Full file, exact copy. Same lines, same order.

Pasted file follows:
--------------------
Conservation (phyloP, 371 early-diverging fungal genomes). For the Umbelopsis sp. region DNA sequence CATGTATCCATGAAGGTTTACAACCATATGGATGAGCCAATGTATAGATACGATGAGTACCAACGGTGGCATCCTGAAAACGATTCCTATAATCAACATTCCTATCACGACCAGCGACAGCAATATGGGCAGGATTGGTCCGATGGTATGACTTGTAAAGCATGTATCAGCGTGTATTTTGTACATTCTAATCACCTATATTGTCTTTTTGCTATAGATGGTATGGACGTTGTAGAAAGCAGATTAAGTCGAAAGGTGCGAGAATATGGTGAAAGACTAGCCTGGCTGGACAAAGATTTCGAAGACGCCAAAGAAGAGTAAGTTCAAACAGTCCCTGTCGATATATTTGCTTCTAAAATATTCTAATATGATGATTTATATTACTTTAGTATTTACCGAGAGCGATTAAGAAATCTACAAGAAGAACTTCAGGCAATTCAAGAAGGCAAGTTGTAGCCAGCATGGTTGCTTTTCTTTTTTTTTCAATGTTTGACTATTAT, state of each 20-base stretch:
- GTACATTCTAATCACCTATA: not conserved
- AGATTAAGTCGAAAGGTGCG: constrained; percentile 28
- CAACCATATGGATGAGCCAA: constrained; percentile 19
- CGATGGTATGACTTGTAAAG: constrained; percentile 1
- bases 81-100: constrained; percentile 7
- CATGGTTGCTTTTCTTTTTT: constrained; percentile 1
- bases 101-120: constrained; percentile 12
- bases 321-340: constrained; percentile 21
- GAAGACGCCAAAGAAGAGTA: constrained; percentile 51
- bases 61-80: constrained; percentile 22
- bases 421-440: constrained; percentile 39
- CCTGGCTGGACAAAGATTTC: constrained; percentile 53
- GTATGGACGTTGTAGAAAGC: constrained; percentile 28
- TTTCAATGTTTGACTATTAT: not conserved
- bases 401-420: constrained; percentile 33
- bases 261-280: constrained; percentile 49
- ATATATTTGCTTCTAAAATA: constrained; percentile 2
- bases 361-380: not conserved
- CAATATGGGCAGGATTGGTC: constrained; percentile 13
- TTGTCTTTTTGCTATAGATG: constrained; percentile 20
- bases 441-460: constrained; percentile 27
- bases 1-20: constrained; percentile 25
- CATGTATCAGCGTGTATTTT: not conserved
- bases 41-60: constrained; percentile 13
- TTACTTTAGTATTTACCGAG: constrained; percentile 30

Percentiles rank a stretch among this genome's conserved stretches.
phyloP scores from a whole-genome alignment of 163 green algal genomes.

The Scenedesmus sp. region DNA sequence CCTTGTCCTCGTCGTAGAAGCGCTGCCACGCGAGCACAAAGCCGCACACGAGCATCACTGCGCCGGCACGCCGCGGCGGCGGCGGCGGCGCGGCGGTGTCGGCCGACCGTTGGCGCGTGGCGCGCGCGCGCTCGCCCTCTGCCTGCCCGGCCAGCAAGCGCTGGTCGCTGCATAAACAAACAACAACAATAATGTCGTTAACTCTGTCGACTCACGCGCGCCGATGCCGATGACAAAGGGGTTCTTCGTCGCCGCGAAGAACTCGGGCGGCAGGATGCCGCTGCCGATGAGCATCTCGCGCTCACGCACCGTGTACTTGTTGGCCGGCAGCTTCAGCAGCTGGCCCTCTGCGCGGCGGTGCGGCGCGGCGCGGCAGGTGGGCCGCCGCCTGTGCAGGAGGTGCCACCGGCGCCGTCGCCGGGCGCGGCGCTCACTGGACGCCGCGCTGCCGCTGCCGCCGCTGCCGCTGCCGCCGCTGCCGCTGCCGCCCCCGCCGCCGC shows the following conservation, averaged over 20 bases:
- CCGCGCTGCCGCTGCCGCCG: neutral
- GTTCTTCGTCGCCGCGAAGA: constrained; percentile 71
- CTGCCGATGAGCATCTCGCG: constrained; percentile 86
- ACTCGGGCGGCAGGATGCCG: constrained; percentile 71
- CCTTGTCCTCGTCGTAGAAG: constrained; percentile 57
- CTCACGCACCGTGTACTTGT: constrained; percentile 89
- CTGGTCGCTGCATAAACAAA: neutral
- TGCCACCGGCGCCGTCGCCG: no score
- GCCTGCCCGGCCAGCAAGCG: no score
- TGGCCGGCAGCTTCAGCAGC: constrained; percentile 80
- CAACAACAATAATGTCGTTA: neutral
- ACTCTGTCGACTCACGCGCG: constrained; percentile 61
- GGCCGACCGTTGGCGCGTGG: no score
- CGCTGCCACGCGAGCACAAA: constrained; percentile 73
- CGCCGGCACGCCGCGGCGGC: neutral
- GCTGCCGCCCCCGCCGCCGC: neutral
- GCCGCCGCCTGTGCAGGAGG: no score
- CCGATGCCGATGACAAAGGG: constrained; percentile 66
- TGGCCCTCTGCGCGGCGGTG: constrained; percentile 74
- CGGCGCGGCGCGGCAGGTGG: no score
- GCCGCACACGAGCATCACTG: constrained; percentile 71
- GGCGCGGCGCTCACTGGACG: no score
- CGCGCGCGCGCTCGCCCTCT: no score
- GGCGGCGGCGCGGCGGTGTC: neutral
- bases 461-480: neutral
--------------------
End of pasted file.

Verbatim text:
Conservation (phyloP, 371 early-diverging fungal genomes). For the Umbelopsis sp. region DNA sequence CATGTATCCATGAAGGTTTACAACCATATGGATGAGCCAATGTATAGATACGATGAGTACCAACGGTGGCATCCTGAAAACGATTCCTATAATCAACATTCCTATCACGACCAGCGACAGCAATATGGGCAGGATTGGTCCGATGGTATGACTTGTAAAGCATGTATCAGCGTGTATTTTGTACATTCTAATCACCTATATTGTCTTTTTGCTATAGATGGTATGGACGTTGTAGAAAGCAGATTAAGTCGAAAGGTGCGAGAATATGGTGAAAGACTAGCCTGGCTGGACAAAGATTTCGAAGACGCCAAAGAAGAGTAAGTTCAAACAGTCCCTGTCGATATATTTGCTTCTAAAATATTCTAATATGATGATTTATATTACTTTAGTATTTACCGAGAGCGATTAAGAAATCTACAAGAAGAACTTCAGGCAATTCAAGAAGGCAAGTTGTAGCCAGCATGGTTGCTTTTCTTTTTTTTTCAATGTTTGACTATTAT, state of each 20-base stretch:
- GTACATTCTAATCACCTATA: not conserved
- AGATTAAGTCGAAAGGTGCG: constrained; percentile 28
- CAACCATATGGATGAGCCAA: constrained; percentile 19
- CGATGGTATGACTTGTAAAG: constrained; percentile 1
- bases 81-100: constrained; percentile 7
- CATGGTTGCTTTTCTTTTTT: constrained; percentile 1
- bases 101-120: constrained; percentile 12
- bases 321-340: constrained; percentile 21
- GAAGACGCCAAAGAAGAGTA: constrained; percentile 51
- bases 61-80: constrained; percentile 22
- bases 421-440: constrained; percentile 39
- CCTGGCTGGACAAAGATTTC: constrained; percentile 53
- GTATGGACGTTGTAGAAAGC: constrained; percentile 28
- TTTCAATGTTTGACTATTAT: not conserved
- bases 401-420: constrained; percentile 33
- bases 261-280: constrained; percentile 49
- ATATATTTGCTTCTAAAATA: constrained; percentile 2
- bases 361-380: not conserved
- CAATATGGGCAGGATTGGTC: constrained; percentile 13
- TTGTCTTTTTGCTATAGATG: constrained; percentile 20
- bases 441-460: constrained; percentile 27
- bases 1-20: constrained; percentile 25
- CATGTATCAGCGTGTATTTT: not conserved
- bases 41-60: constrained; percentile 13
- TTACTTTAGTATTTACCGAG: constrained; percentile 30

Percentiles rank a stretch among this genome's conserved stretches.
phyloP scores from a whole-genome alignment of 163 green algal genomes.

The Scenedesmus sp. region DNA sequence CCTTGTCCTCGTCGTAGAAGCGCTGCCACGCGAGCACAAAGCCGCACACGAGCATCACTGCGCCGGCACGCCGCGGCGGCGGCGGCGGCGCGGCGGTGTCGGCCGACCGTTGGCGCGTGGCGCGCGCGCGCTCGCCCTCTGCCTGCCCGGCCAGCAAGCGCTGGTCGCTGCATAAACAAACAACAACAATAATGTCGTTAACTCTGTCGACTCACGCGCGCCGATGCCGATGACAAAGGGGTTCTTCGTCGCCGCGAAGAACTCGGGCGGCAGGATGCCGCTGCCGATGAGCATCTCGCGCTCACGCACCGTGTACTTGTTGGCCGGCAGCTTCAGCAGCTGGCCCTCTGCGCGGCGGTGCGGCGCGGCGCGGCAGGTGGGCCGCCGCCTGTGCAGGAGGTGCCACCGGCGCCGTCGCCGGGCGCGGCGCTCACTGGACGCCGCGCTGCCGCTGCCGCCGCTGCCGCTGCCGCCGCTGCCGCTGCCGCCCCCGCCGCCGC shows the following conservation, averaged over 20 bases:
- CCGCGCTGCCGCTGCCGCCG: neutral
- GTTCTTCGTCGCCGCGAAGA: constrained; percentile 71
- CTGCCGATGAGCATCTCGCG: constrained; percentile 86
- ACTCGGGCGGCAGGATGCCG: constrained; percentile 71
- CCTTGTCCTCGTCGTAGAAG: constrained; percentile 57
- CTCACGCACCGTGTACTTGT: constrained; percentile 89
- CTGGTCGCTGCATAAACAAA: neutral
- TGCCACCGGCGCCGTCGCCG: no score
- GCCTGCCCGGCCAGCAAGCG: no score
- TGGCCGGCAGCTTCAGCAGC: constrained; percentile 80
- CAACAACAATAATGTCGTTA: neutral
- ACTCTGTCGACTCACGCGCG: constrained; percentile 61
- GGCCGACCGTTGGCGCGTGG: no score
- CGCTGCCACGCGAGCACAAA: constrained; percentile 73
- CGCCGGCACGCCGCGGCGGC: neutral
- GCTGCCGCCCCCGCCGCCGC: neutral
- GCCGCCGCCTGTGCAGGAGG: no score
- CCGATGCCGATGACAAAGGG: constrained; percentile 66
- TGGCCCTCTGCGCGGCGGTG: constrained; percentile 74
- CGGCGCGGCGCGGCAGGTGG: no score
- GCCGCACACGAGCATCACTG: constrained; percentile 71
- GGCGCGGCGCTCACTGGACG: no score
- CGCGCGCGCGCTCGCCCTCT: no score
- GGCGGCGGCGCGGCGGTGTC: neutral
- bases 461-480: neutral